The perpetrator in question was described as “a misguided individual with a cause,” by a spokesperson from Veterans Affairs Canada (VAC), according to Global News.
The act of vandalism, which was witnessed late Tuesday evening, has garnered a line-up of condemnation from a handful of governing officials, including Canada’s Minister of Veterans Affairs, Ginette Petitpas Taylor, who noted, “VAC officials are currently working… to ensure that the graffiti is removed as soon as possible.”
The memorial is a long-standing and profoundly symbolic testament to 11,285 Canadian soldiers who fell in France over the course of Canada’s action in the First World War, whose burial sites we may never know.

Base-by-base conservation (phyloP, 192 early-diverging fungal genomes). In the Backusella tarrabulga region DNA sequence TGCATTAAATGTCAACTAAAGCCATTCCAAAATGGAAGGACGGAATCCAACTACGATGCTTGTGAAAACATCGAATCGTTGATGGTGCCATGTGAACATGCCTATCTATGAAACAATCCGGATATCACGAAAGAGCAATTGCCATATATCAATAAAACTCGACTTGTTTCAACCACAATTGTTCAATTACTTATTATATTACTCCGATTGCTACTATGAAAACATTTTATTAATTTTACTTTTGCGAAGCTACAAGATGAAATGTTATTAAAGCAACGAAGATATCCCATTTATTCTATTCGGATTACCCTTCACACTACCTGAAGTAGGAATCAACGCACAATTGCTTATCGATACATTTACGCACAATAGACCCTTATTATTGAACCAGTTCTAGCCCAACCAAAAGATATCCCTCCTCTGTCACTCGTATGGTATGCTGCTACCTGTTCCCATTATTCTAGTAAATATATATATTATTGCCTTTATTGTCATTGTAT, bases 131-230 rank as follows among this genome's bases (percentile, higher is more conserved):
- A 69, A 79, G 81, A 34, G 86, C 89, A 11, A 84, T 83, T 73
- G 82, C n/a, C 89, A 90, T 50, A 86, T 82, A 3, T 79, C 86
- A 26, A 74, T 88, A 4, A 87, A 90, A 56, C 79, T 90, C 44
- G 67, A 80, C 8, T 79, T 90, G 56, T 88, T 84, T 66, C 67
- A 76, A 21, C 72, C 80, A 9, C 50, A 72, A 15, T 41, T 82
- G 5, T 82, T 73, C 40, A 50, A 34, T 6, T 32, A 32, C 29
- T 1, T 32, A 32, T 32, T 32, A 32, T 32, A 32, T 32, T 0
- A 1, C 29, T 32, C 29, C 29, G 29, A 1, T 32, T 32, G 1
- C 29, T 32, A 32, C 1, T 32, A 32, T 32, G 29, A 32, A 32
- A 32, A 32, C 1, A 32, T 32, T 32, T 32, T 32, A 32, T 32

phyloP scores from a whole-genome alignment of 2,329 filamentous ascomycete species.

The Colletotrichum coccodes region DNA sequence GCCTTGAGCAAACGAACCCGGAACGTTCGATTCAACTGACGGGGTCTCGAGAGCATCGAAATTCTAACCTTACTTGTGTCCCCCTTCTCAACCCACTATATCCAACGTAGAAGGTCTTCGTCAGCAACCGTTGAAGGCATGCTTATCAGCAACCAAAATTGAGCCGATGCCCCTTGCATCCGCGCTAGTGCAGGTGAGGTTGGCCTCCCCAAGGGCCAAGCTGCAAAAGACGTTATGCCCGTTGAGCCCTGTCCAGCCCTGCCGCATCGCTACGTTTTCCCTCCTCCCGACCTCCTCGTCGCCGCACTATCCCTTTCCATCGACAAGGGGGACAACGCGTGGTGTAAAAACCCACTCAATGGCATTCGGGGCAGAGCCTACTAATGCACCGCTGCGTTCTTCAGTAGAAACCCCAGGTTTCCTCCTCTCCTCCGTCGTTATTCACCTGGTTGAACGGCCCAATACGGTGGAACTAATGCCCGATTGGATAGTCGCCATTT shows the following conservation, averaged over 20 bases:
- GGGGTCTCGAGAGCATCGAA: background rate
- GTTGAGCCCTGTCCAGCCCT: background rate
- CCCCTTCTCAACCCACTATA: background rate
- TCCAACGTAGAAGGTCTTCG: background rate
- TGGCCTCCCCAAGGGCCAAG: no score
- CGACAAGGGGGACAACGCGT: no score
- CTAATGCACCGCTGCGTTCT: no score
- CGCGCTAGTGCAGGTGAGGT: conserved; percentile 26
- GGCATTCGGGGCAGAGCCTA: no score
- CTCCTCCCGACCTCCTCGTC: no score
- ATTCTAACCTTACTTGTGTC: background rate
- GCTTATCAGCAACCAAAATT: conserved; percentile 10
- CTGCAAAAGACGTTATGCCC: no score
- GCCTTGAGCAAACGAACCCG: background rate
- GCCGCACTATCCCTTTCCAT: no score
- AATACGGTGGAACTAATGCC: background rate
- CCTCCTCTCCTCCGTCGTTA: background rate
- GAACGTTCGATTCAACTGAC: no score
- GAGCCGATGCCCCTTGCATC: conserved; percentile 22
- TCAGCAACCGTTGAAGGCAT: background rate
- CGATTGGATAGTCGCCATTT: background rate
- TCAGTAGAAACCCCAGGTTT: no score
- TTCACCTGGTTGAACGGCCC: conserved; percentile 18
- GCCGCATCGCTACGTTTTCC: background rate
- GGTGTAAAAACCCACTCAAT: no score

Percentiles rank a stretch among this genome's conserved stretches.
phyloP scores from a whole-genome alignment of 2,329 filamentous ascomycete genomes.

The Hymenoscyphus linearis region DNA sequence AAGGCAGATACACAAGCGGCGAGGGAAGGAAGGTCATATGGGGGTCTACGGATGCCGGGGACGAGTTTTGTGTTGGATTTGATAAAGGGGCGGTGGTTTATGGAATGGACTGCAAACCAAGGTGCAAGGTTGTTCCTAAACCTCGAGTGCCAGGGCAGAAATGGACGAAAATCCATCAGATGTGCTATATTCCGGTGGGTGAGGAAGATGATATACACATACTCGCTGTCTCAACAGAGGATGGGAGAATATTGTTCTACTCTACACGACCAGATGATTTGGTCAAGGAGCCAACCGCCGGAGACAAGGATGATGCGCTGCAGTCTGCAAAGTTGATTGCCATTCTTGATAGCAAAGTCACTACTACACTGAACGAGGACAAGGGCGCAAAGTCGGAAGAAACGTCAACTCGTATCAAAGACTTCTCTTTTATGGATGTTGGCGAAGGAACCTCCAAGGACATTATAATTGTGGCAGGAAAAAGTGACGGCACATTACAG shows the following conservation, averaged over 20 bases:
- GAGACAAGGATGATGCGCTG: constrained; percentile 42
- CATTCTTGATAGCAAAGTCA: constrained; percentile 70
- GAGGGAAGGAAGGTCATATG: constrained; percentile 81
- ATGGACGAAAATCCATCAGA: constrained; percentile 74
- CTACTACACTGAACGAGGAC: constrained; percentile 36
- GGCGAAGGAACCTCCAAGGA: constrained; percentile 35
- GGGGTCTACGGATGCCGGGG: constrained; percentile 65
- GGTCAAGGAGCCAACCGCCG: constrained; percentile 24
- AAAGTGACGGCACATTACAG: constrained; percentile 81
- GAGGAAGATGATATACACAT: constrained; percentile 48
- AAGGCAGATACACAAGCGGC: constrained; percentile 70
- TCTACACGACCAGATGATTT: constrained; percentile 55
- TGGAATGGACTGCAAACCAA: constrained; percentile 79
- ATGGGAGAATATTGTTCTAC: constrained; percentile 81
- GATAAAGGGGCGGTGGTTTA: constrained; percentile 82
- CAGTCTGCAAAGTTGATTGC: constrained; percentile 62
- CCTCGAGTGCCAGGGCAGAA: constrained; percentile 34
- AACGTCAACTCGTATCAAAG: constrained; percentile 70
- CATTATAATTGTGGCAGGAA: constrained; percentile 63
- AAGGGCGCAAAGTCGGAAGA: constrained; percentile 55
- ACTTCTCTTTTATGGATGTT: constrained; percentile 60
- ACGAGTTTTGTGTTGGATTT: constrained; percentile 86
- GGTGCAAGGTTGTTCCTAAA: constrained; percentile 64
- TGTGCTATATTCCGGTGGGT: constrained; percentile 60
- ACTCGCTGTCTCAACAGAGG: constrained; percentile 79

At Vimy in particular, Canada was responsible for a historic, though casualty-heavy victory, cementing a reputation for unshakeable courage and fierce determination that would last throughout the war.
According to the Canadian War Museum, Brigadier-General A.E. Ross is said to have declared after the war, “in those few minutes I witnessed the birth of a nation.”
Architect Walter Seymour Allward spent eleven years on its construction, adding the embodiment of Peace at its peak, which looks out from 110 metres above the earth over a landscape still riddled with unexploded mines and preserved trenches, callouses of a violent conflict that Canadian brothers and fathers died to resolve.